Ireland, meanwhile, had effectively been an English colony since the 12th century, and after the emergence of Great Britain, it remained under the influence of the British crown. In 1801 it formally joined with Great Britain as a single political entity, which became known as the United Kingdom of Great Britain and Ireland—or the United Kingdom for short. However, the union lasted only until 1922, when Ireland (with the exception of six counties in the north) seceded. Ireland soon became a sovereign republic, and its former partner took on the official name of the United Kingdom of Great Britain and Northern Ireland.
Great Britain (sometimes just referred to as ‘Britain’)
Great Britain is not a country; it’s a landmass. It is known as ‘Great’ because it is the largest island in the British Isles, and houses the countries of England, Scotland and Wales within its shores.
The name Britain derives from the Roman word Britannia, but there are two conflicting arguments about why the ‘Great’ was stuck on the front of it. The first is that it is used to distinguish Britain from its similar sounding, but much smaller French neighbour, Brittany. The second reason is due to the ego of a certain King James I, who wanted to make it abundantly clear that he wasn’t just the king of the old Roman Britain (which only included England and some of Wales), but of the entire island; thus he referred to himself as King of Great Britain.
Great Britain, therefore, is a geographic term referring to the island also known simply as Britain. It’s also a political term for the part of the United Kingdom made up of England, Scotland, and Wales (including the outlying islands that they administer, such as the Isle of Wight). United Kingdom, on the other hand, is purely a political term: it’s the independent country that encompasses all of Great Britain and the region now called Northern Ireland.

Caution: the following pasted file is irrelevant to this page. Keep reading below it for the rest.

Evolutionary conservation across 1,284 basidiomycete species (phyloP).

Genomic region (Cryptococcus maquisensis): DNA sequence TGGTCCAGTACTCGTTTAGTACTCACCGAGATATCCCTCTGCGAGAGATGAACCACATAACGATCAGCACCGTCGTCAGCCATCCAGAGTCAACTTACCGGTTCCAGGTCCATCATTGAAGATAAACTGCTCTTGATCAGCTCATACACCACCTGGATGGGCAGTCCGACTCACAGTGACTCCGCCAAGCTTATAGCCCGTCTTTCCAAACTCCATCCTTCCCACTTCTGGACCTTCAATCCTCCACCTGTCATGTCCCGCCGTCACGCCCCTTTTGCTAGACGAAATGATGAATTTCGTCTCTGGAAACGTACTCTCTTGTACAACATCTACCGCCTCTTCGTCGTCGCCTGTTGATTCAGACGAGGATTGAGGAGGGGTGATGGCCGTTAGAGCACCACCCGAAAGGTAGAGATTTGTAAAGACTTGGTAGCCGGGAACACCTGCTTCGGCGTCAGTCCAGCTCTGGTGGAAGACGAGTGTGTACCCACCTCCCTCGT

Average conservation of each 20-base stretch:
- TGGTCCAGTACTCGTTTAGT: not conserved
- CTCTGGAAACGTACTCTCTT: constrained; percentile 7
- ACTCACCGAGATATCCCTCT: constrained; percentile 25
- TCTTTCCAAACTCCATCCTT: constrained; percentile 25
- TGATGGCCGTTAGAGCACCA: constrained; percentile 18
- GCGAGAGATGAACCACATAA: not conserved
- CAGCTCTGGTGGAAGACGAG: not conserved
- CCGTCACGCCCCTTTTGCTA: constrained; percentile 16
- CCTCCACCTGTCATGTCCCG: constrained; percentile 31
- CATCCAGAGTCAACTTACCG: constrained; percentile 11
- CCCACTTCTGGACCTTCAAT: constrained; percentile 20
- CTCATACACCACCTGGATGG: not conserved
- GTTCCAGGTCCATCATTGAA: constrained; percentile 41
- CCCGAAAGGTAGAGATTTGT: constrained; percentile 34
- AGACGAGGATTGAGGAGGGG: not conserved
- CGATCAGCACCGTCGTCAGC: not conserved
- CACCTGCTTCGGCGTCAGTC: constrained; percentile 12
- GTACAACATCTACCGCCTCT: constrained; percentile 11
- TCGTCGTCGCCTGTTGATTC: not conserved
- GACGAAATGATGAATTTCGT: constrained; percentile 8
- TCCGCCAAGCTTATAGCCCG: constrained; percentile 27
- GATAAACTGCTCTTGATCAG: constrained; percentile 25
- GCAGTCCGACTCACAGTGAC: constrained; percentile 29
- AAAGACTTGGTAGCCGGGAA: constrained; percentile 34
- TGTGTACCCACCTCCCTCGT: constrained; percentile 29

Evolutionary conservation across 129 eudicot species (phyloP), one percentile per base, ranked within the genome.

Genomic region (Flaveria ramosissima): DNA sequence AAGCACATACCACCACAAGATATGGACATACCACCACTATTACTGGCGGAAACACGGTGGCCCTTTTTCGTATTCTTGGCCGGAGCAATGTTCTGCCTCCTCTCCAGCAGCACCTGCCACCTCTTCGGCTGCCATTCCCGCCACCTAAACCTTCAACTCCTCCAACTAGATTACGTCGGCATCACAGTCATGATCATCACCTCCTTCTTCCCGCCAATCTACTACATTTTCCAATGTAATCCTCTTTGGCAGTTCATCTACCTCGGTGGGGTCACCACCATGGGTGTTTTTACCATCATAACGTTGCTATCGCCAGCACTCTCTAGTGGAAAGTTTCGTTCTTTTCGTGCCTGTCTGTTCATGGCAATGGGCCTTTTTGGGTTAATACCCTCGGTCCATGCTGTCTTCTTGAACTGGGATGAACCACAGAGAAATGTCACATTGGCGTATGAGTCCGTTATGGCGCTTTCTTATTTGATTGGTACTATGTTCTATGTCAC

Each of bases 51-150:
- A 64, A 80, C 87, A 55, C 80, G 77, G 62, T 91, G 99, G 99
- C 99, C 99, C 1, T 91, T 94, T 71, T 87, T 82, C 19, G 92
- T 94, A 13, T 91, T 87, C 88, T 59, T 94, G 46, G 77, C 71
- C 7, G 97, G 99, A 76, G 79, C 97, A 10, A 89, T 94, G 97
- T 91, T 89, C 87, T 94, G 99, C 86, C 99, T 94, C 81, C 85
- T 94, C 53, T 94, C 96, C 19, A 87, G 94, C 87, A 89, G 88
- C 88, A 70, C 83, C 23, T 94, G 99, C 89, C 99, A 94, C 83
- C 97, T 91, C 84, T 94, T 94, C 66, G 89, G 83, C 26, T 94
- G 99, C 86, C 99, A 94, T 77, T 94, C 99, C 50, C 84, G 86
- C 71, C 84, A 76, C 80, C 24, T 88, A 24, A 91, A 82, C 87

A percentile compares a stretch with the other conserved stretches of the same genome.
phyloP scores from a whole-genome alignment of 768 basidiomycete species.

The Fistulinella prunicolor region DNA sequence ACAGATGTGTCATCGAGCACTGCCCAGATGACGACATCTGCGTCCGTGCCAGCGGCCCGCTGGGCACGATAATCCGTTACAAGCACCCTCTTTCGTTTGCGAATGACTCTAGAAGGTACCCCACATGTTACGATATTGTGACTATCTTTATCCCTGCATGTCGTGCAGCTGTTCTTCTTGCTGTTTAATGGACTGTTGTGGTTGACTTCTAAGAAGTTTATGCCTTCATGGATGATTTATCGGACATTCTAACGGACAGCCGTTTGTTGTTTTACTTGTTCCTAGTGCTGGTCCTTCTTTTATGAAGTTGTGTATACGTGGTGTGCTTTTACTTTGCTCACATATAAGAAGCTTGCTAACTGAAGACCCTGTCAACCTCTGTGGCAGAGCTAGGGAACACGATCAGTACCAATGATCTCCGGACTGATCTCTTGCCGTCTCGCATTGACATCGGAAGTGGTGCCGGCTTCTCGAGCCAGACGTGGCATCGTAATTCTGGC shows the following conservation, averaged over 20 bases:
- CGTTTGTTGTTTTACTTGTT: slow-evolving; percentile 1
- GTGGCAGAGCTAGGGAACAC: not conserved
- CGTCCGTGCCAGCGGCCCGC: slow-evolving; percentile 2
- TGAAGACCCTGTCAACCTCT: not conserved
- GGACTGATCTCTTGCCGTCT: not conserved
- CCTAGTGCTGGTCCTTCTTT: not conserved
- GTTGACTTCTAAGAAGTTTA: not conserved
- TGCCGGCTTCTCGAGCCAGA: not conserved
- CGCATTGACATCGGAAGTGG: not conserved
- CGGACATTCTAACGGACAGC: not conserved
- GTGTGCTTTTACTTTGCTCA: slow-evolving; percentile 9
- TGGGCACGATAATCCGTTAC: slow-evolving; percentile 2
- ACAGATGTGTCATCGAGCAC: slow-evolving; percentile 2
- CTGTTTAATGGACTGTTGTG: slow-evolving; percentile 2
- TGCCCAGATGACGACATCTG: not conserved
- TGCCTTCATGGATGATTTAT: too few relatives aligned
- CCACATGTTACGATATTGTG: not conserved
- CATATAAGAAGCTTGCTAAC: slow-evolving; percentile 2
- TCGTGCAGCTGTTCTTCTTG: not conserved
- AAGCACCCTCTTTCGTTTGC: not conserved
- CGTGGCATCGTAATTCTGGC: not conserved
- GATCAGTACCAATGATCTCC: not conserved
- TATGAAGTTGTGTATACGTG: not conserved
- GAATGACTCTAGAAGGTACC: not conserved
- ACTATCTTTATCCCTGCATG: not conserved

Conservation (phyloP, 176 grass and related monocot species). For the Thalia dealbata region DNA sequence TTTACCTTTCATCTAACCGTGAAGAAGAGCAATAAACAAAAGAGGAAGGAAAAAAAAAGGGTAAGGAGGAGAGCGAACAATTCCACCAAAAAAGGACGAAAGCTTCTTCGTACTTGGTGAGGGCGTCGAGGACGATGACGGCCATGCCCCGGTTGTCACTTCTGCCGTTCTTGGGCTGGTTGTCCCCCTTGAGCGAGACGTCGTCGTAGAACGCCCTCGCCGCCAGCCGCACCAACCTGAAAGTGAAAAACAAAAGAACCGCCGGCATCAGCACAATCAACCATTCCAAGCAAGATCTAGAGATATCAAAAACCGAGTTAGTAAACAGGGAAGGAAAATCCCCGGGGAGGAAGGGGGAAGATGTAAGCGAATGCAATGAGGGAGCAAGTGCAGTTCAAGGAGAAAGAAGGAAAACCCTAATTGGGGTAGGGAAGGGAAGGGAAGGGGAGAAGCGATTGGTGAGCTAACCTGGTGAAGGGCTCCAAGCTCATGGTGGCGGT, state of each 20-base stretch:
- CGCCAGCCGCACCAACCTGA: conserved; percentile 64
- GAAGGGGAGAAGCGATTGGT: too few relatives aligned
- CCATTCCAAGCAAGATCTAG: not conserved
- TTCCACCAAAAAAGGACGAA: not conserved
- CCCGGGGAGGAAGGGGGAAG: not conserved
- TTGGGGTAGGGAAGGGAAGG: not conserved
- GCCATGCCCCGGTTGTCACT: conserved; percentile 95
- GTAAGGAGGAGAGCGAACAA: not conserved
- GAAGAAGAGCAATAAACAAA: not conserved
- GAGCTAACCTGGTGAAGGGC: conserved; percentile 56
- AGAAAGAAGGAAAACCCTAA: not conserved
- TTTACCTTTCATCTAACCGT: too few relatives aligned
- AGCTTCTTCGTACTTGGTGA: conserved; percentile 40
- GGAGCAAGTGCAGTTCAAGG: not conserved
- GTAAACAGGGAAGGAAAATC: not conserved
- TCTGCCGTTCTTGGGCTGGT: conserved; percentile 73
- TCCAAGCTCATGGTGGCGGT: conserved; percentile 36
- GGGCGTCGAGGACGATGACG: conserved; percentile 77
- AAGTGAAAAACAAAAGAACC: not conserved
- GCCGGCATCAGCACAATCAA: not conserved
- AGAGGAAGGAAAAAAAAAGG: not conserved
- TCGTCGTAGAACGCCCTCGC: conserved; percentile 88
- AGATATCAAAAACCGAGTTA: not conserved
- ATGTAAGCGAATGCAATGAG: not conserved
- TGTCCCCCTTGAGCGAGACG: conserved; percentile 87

Just like Wales and Scotland, England is commonly referred to as a country but it is not a sovereign state. It is the largest country within the United Kingdom both by landmass and population, has taken a pivitol role in the creation of the UK, and its capital London also happens to be the capital of the UK.
It is perhaps understandable then that England is often (although incorrectly) used as a term to describe the whole of the UK.
the flag of Wales
The adjective "British" is, of course, used in relation to Great Britain but there is also a common tendency to use it when referring to issues relating to both Great Britain and the United Kingdom. This is inaccurate and from a legal point of view erroneous.
Sometimes, however, in legislation the term "British" is used to refer to the United Kingdom as a whole, especially in matters relating to the question of nationality
So there you have it! If you’re still a bit confused over the differences, here’s a quick summary:
The UK – a sovereign state that includes England, Scotland, Wales and Northern Ireland.
Great Britain – an island situated off the north west coast of Europe.
British Isles – a collection of over 6,000 islands, of which Great Britain is the largest.
England – a country within the UK.